A lesson from campus protests over Gaza: ‘One-sidedness’ only makes hate worse

As a faculty member at an American university, I have become painfully aware that divisions over campus protests regarding Gaza will not be resolved as long as people are attuned to the hate directed at one group while shrugging off the hate directed to the other. Such one-sided empathy serves to inflame rather than to resolve disturbing outbreaks of vitriol.

I grew up in New York exposed only to one side of the issue. I was raised ethnically, if not observantly, Jewish. So many of the other students in school were Jewish that the graffiti near my high school read, “You don’t have to be Jewish to stay out on Shevuot.” “Jewish,” for me and most of my friends, was a default identity.

Still, as Jews, we were all intensely aware of the Holocaust. My parents had emigrated from France in 1938. My father had been a reserve officer in French military intelligence. A native of Strasbourg who spoke German as fluently as French, he conducted spy missions in Germany to observe army maneuvers. He correctly concluded, though none of his family or friends would believe him, that the German army was poised to invade France and that the French army was unequipped to put up an effective resistance. My parents came here to seek asylum prematurely. Though no close relatives were murdered by the Nazis during the occupation, we viscerally understood the menace of antisemitism.

Opinion bug


My maternal uncle and paternal aunt both moved to Israel, as did my father’s best friend, a French Russian Jewish archaeologist. In my circles, at home or in school, the existence of Israel was axiomatic and unproblematic. Any challenges were few, far between, and readily dismissed. For example, in grade school, one of my hobbies was to visit consulates and collect any literature they might have on hand. At the Saudi consulate, I was given a reprint of an article by Arnold Toynbee supporting Arab opposition to Israel. At the time, Toynbee, whose star has since waned, was a prominent public intellectual. I still remember how I was totally perplexed. How could such an intelligent and well-informed person even question the existence of Israel? The absolute need for a refuge from the horrors of the Holocaust seemed so self-evident to me that I could not envision any other sensible moral stance. In my defense, I was 10 at the time.

Contemporary American popular culture reinforced my attitude. The blockbuster film “Exodus,” which also came out when I was 10, unsubtly linked the Holocaust to armed conflict between Israelis and Arabs. Arabs were depicted as Hollywood Indians with turbans, whose moral depravity was second only to Nazis.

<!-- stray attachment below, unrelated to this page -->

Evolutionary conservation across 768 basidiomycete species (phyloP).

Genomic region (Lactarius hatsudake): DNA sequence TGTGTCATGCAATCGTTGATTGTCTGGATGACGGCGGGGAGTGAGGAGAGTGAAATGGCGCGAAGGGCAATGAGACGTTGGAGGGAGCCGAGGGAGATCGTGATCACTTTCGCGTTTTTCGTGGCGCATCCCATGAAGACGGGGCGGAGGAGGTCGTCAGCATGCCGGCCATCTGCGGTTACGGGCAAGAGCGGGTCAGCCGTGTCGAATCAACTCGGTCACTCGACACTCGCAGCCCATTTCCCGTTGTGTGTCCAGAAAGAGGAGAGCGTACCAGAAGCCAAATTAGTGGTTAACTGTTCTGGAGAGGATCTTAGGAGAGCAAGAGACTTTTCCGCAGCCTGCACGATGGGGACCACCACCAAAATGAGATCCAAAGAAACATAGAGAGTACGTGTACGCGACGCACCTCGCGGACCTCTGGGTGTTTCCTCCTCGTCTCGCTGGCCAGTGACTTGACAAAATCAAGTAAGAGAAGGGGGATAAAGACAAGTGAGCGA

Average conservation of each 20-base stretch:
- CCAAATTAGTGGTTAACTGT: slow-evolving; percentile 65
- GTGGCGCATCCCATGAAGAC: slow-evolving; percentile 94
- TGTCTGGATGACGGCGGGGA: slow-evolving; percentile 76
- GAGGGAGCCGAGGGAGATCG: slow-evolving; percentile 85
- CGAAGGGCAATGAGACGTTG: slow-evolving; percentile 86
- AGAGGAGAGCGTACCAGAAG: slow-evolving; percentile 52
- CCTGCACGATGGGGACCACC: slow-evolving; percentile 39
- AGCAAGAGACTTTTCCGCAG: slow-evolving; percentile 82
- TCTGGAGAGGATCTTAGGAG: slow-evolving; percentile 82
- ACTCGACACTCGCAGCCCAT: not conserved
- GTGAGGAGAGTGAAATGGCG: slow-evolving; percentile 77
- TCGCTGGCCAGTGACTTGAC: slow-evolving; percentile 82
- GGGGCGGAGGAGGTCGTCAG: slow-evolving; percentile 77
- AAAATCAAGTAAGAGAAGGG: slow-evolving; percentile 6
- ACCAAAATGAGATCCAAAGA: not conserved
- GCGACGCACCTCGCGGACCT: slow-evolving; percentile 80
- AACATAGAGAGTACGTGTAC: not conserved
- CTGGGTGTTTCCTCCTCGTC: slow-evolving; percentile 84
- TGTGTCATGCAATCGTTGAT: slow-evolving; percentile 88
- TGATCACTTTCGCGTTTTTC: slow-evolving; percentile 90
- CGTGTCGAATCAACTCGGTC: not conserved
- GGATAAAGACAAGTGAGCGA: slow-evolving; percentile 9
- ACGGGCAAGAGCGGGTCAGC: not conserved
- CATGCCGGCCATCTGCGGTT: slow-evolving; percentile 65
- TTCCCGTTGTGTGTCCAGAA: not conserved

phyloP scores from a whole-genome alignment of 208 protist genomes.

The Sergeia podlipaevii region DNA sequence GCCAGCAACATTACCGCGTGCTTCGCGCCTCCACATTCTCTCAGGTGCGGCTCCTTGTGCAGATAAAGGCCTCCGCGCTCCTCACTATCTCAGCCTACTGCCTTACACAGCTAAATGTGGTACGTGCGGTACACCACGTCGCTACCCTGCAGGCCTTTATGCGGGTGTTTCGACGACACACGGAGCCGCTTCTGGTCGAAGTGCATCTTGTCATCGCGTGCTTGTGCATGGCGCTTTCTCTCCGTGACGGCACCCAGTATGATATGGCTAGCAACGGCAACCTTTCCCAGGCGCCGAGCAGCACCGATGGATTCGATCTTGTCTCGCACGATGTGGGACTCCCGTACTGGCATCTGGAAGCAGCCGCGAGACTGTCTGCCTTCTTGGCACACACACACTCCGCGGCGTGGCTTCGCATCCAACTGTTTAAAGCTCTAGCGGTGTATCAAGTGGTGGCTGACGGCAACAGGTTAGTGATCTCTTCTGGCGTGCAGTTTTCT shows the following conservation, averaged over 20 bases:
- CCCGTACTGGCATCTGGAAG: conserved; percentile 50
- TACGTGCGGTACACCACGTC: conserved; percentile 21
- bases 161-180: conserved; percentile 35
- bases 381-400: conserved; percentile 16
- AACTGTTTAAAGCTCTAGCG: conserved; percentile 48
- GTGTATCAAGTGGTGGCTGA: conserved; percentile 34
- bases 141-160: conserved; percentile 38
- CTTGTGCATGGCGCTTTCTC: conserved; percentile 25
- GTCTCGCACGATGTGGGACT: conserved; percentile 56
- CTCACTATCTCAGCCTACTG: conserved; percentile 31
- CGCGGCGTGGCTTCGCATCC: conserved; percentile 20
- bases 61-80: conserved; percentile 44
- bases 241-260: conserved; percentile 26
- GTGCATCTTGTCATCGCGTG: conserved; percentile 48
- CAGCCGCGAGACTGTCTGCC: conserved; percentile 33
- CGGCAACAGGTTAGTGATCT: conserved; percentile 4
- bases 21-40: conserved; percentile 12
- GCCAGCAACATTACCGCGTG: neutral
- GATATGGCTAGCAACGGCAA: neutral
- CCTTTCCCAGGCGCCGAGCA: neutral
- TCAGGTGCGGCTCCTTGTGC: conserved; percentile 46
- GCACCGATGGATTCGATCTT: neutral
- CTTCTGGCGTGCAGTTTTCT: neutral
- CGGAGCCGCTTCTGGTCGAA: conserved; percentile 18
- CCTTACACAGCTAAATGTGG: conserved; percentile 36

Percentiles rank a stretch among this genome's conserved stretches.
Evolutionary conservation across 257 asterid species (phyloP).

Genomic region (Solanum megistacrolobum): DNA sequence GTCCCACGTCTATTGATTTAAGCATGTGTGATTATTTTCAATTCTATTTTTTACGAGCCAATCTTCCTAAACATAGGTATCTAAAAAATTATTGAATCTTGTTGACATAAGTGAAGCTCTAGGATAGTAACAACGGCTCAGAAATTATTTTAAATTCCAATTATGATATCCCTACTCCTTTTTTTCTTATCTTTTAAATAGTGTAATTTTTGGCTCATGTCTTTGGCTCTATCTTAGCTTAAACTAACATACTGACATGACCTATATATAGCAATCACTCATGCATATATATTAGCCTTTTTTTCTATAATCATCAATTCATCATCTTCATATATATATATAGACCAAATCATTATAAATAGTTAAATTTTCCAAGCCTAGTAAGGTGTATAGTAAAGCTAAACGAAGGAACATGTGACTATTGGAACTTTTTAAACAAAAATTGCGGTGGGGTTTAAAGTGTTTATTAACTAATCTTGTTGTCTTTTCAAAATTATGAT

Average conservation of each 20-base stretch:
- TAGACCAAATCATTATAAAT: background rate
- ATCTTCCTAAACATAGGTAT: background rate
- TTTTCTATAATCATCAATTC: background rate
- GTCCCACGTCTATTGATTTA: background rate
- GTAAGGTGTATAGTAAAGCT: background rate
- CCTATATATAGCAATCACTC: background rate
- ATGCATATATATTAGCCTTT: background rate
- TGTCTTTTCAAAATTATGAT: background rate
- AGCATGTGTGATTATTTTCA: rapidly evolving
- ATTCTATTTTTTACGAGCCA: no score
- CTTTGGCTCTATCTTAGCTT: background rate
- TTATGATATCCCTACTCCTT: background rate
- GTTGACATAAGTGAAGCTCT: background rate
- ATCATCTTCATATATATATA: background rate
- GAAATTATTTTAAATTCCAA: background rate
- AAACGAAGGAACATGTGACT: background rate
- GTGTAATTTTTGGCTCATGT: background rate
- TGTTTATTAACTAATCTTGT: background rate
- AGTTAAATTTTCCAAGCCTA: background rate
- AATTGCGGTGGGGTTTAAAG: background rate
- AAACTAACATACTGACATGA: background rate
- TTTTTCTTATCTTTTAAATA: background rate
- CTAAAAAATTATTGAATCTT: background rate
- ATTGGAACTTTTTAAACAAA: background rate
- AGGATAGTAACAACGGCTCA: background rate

A turning point on ‘moral certainty’

My certitudes were challenged when I was in high school. My mother worked at the School of International Affairs at Columbia University and would often invite international students. One evening, we hosted a young man whose passport was Jordanian but who was Palestinian. (Before the 1967 war, the West Bank was under Jordanian control.)

My mother gave strict orders. Under no circumstances were we to mention Israel, out of politeness to our guest. Conversation was understandably stilted. Desperately searching for an uncontroversial topic, my father asked the young man what he thought of the Druze, an Arabic-speaking religious minority. Our guest misheard the question. “What do I think of the Jews?” he began. He proceeded to tell us how his family had been forcefully evicted from their home; how they were chased down by Israelis, having to hide as they fled, sometimes in caves; how they had to remake their lives as refugees in Jordan. This was really what he wanted to tell us all along.

It was hard to remain unmoved. This was a story of real suffering, not a series of ideological talking points. Suddenly, it became clear that the establishment of the state of Israel came at a moral cost. Was it possible to obtain justice for one people at the expense of justice for another?

My moral certainties were irrevocably challenged, as evidenced by the fact that I still vividly remember that evening some 60 years later.

Now more than ever, with the crisis in Gaza, we need to beware of the self-righteousness that makes us deaf to the suffering of anyone who is not on “our” side. It is a sad reality that many Jewish and Arab (especially Palestinian) students feel increasingly insecure on campuses in the wake of protests and counter-protests. Jews and Arabs have both been subjected to disgustingly hateful rhetoric. Only a tiny minority of students are guilty of such outrages. Alas, too many are so acutely aware of the hate directed at them that they remain deaf to the slurs hurled at others. Such one-sidedness makes the situation worse, not better. This is a time when we all need to call into question our moral certitudes.

Robert Launay is a professor of anthropology at Northwestern whose research focuses on West African Muslims.

The views and opinions expressed by contributors are their own and do not necessarily reflect those of the Chicago Sun-Times or any of its affiliates.

The Sun-Times welcomes letters to the editor and op-eds. See our guidelines.

(Visited 1 times, 1 visits today)

Leave a Reply

Your email address will not be published. Required fields are marked *